Tomorrow’s workplace: a look into the future

From emergency and disaster preparedness to the rise of sustainable building design, today’s facility manager must adapt to current trends and prepare for future problems. The top trends were discussed at IFMA’s forecasting workshop in Houston.
By Staff September 12, 2007

For facility management professionals, the workplace of tomorrow is the challenge of today. From emergency and disaster preparedness to the rise of sustainable building design, today’s facility manager must adapt to current trends and prepare for future problems. To help meet this two-tiered challenge, industry professionals from around the world met in Houston earlier this year for the International Facility Management Association’s (IFMA) forecasting workshop. The result was a peek into the future, as eight trends emerged that promise to shape building design and facility operations throughout the 21st century.
The top trends of 2007 that will most impact the built environment of the future are: linking facility management to strategy, emergency preparedness, change management, sustainability, emerging technology, globalization, broadening diversity in the workforce and aging buildings. The trends were identified by forecasting workshop panelists representing industries such as corporate real estate, government policy, energy, security and technology. While many of these trends are not new, the role they play has become more prominent.
“It’s important that industry leaders get together to identify trends and look at where the profession is headed over the next several years and beyond,” said David J. Brady, IFMA president and CEO. “This strategic exercise puts us in a better position to prepare IFMA members for the challenges that lie ahead and equip them with the skill sets and resources they need to be effective stewards of organizational assets.”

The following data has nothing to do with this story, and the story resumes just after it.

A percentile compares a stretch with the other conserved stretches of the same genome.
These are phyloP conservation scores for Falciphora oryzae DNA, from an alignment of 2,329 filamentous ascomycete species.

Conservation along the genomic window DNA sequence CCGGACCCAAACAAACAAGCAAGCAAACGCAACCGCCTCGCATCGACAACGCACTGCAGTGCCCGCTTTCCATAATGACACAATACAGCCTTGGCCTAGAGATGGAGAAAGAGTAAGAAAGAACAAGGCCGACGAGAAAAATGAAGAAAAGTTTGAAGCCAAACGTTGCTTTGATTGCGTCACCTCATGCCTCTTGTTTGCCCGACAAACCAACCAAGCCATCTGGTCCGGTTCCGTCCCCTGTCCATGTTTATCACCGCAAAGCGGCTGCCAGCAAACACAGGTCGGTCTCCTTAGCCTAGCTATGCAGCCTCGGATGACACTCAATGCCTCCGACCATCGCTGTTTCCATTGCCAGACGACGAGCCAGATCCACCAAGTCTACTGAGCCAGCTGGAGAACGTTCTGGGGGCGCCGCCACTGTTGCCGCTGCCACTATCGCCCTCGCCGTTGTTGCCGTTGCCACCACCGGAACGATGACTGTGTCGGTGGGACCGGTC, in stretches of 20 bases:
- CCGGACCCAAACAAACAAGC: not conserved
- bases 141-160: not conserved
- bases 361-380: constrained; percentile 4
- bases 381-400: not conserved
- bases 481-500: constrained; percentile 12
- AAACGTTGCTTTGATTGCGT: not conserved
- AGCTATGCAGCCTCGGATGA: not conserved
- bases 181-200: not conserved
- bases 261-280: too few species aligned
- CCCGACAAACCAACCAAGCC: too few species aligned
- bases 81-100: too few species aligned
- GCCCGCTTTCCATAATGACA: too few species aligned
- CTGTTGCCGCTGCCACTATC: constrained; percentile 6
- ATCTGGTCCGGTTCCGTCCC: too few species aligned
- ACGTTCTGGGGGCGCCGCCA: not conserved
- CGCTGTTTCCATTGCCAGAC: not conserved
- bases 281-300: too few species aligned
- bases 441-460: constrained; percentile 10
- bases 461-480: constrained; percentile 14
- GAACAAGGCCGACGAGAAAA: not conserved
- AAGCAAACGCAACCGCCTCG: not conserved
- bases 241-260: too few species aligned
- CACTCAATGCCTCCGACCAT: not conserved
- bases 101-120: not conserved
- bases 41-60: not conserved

Linking the role an organization’s facilities play to its overall business objectives always has been paramount. For facility managers, the first trend highlights the importance of developing a clear understanding of their organization’s long-term business strategy %%MDASSML%% not just focusing on short-term problem solving.
Emergency preparedness, the second trend, has always been an element of facility management, though it has taken on a more visible role in recent years. Disaster planning and recovery have come to the forefront as dramatic emergency situations such as the Sept. 11 terrorist attacks and Hurricane Katrina have occurred during the past decade. Today’s facility professional must embrace the idea that emergency preparedness covers much more than emergency planning. They must strive to develop a concrete plan that minimizes the disruption of business and expedites the recovery process.
The concept of sustainability, a trend which continues to grow in importance, now has a broader scope. Beyond environmental responsibility, it now includes aspects of energy management, indoor air quality and high-performance systems.
out the years. It’s doubtful that sustainability will disappear from the facility management or business radar any time soon.”
While each trend has elements that are unique, many have common characteristics and demand similar skill sets. Understanding and respecting cultural norms and differences will help facility managers deal with change management, globalization and broadening diversity in the workforce.
To prepare for the future, facility management professionals should assess their competencies in these eight areas. Addressing these trends %%MDASSML%% through consideration, education and preparation %%MDASSML%% will arm facility managers with the tools they need to face the challenges ahead.
To download the full forecast report, visit www.ifma.org/tools/research/forecasting_reports.cfm .